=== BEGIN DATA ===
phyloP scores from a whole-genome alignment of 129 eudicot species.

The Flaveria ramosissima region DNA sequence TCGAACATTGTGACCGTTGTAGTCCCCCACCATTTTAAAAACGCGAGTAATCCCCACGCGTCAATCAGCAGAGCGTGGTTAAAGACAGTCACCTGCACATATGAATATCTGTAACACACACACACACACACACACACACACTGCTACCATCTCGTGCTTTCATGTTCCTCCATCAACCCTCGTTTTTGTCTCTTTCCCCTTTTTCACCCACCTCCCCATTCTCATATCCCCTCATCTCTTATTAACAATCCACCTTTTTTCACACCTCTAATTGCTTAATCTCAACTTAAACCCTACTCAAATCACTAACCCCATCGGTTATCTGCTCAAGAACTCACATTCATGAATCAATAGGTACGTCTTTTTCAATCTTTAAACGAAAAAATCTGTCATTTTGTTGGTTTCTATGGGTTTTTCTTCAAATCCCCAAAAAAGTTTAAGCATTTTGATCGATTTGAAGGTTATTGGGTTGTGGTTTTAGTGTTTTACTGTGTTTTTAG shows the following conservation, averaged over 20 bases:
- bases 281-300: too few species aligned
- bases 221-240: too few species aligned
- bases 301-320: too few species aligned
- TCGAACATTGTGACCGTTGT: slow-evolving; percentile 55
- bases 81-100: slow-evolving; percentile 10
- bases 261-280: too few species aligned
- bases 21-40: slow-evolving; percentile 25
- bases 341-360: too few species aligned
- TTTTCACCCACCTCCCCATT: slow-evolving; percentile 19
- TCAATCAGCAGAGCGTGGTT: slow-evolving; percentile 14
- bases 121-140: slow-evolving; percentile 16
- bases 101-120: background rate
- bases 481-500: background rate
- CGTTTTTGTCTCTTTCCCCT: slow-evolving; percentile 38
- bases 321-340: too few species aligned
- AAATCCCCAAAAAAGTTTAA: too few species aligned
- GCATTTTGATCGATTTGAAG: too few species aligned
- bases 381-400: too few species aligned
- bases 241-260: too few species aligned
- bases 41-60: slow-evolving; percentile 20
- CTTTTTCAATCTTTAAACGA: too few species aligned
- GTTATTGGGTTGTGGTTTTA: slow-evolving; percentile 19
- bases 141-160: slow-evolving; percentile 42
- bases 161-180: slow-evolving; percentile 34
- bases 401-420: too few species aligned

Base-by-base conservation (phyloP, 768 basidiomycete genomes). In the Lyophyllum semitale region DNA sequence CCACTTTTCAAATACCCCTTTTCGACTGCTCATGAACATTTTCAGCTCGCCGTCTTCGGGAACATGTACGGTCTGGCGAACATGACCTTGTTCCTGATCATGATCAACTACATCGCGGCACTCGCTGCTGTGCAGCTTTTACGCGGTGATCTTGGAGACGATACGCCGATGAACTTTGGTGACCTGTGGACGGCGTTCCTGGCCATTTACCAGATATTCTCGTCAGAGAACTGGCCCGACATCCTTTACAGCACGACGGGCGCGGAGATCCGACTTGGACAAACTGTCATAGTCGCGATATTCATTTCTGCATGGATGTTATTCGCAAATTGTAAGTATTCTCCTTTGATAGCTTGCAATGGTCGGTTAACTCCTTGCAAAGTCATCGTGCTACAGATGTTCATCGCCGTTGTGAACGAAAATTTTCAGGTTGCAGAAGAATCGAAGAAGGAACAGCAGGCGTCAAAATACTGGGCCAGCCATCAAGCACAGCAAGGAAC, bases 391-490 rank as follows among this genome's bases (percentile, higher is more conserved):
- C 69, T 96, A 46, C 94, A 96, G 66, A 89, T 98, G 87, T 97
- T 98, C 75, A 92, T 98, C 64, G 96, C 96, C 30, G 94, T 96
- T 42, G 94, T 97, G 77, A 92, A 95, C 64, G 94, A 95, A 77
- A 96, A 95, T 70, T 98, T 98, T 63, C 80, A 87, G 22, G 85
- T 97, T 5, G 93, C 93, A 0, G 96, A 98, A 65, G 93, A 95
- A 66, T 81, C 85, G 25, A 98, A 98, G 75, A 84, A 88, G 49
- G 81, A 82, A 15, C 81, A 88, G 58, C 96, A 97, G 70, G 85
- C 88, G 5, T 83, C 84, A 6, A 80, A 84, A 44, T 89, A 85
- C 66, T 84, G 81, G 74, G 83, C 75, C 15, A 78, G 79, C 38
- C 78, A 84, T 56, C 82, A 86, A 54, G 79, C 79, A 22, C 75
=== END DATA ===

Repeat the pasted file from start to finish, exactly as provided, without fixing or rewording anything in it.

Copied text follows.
phyloP scores from a whole-genome alignment of 129 eudicot species.

The Flaveria ramosissima region DNA sequence TCGAACATTGTGACCGTTGTAGTCCCCCACCATTTTAAAAACGCGAGTAATCCCCACGCGTCAATCAGCAGAGCGTGGTTAAAGACAGTCACCTGCACATATGAATATCTGTAACACACACACACACACACACACACACACTGCTACCATCTCGTGCTTTCATGTTCCTCCATCAACCCTCGTTTTTGTCTCTTTCCCCTTTTTCACCCACCTCCCCATTCTCATATCCCCTCATCTCTTATTAACAATCCACCTTTTTTCACACCTCTAATTGCTTAATCTCAACTTAAACCCTACTCAAATCACTAACCCCATCGGTTATCTGCTCAAGAACTCACATTCATGAATCAATAGGTACGTCTTTTTCAATCTTTAAACGAAAAAATCTGTCATTTTGTTGGTTTCTATGGGTTTTTCTTCAAATCCCCAAAAAAGTTTAAGCATTTTGATCGATTTGAAGGTTATTGGGTTGTGGTTTTAGTGTTTTACTGTGTTTTTAG shows the following conservation, averaged over 20 bases:
- bases 281-300: too few species aligned
- bases 221-240: too few species aligned
- bases 301-320: too few species aligned
- TCGAACATTGTGACCGTTGT: slow-evolving; percentile 55
- bases 81-100: slow-evolving; percentile 10
- bases 261-280: too few species aligned
- bases 21-40: slow-evolving; percentile 25
- bases 341-360: too few species aligned
- TTTTCACCCACCTCCCCATT: slow-evolving; percentile 19
- TCAATCAGCAGAGCGTGGTT: slow-evolving; percentile 14
- bases 121-140: slow-evolving; percentile 16
- bases 101-120: background rate
- bases 481-500: background rate
- CGTTTTTGTCTCTTTCCCCT: slow-evolving; percentile 38
- bases 321-340: too few species aligned
- AAATCCCCAAAAAAGTTTAA: too few species aligned
- GCATTTTGATCGATTTGAAG: too few species aligned
- bases 381-400: too few species aligned
- bases 241-260: too few species aligned
- bases 41-60: slow-evolving; percentile 20
- CTTTTTCAATCTTTAAACGA: too few species aligned
- GTTATTGGGTTGTGGTTTTA: slow-evolving; percentile 19
- bases 141-160: slow-evolving; percentile 42
- bases 161-180: slow-evolving; percentile 34
- bases 401-420: too few species aligned

Base-by-base conservation (phyloP, 768 basidiomycete genomes). In the Lyophyllum semitale region DNA sequence CCACTTTTCAAATACCCCTTTTCGACTGCTCATGAACATTTTCAGCTCGCCGTCTTCGGGAACATGTACGGTCTGGCGAACATGACCTTGTTCCTGATCATGATCAACTACATCGCGGCACTCGCTGCTGTGCAGCTTTTACGCGGTGATCTTGGAGACGATACGCCGATGAACTTTGGTGACCTGTGGACGGCGTTCCTGGCCATTTACCAGATATTCTCGTCAGAGAACTGGCCCGACATCCTTTACAGCACGACGGGCGCGGAGATCCGACTTGGACAAACTGTCATAGTCGCGATATTCATTTCTGCATGGATGTTATTCGCAAATTGTAAGTATTCTCCTTTGATAGCTTGCAATGGTCGGTTAACTCCTTGCAAAGTCATCGTGCTACAGATGTTCATCGCCGTTGTGAACGAAAATTTTCAGGTTGCAGAAGAATCGAAGAAGGAACAGCAGGCGTCAAAATACTGGGCCAGCCATCAAGCACAGCAAGGAAC, bases 391-490 rank as follows among this genome's bases (percentile, higher is more conserved):
- C 69, T 96, A 46, C 94, A 96, G 66, A 89, T 98, G 87, T 97
- T 98, C 75, A 92, T 98, C 64, G 96, C 96, C 30, G 94, T 96
- T 42, G 94, T 97, G 77, A 92, A 95, C 64, G 94, A 95, A 77
- A 96, A 95, T 70, T 98, T 98, T 63, C 80, A 87, G 22, G 85
- T 97, T 5, G 93, C 93, A 0, G 96, A 98, A 65, G 93, A 95
- A 66, T 81, C 85, G 25, A 98, A 98, G 75, A 84, A 88, G 49
- G 81, A 82, A 15, C 81, A 88, G 58, C 96, A 97, G 70, G 85
- C 88, G 5, T 83, C 84, A 6, A 80, A 84, A 44, T 89, A 85
- C 66, T 84, G 81, G 74, G 83, C 75, C 15, A 78, G 79, C 38
- C 78, A 84, T 56, C 82, A 86, A 54, G 79, C 79, A 22, C 75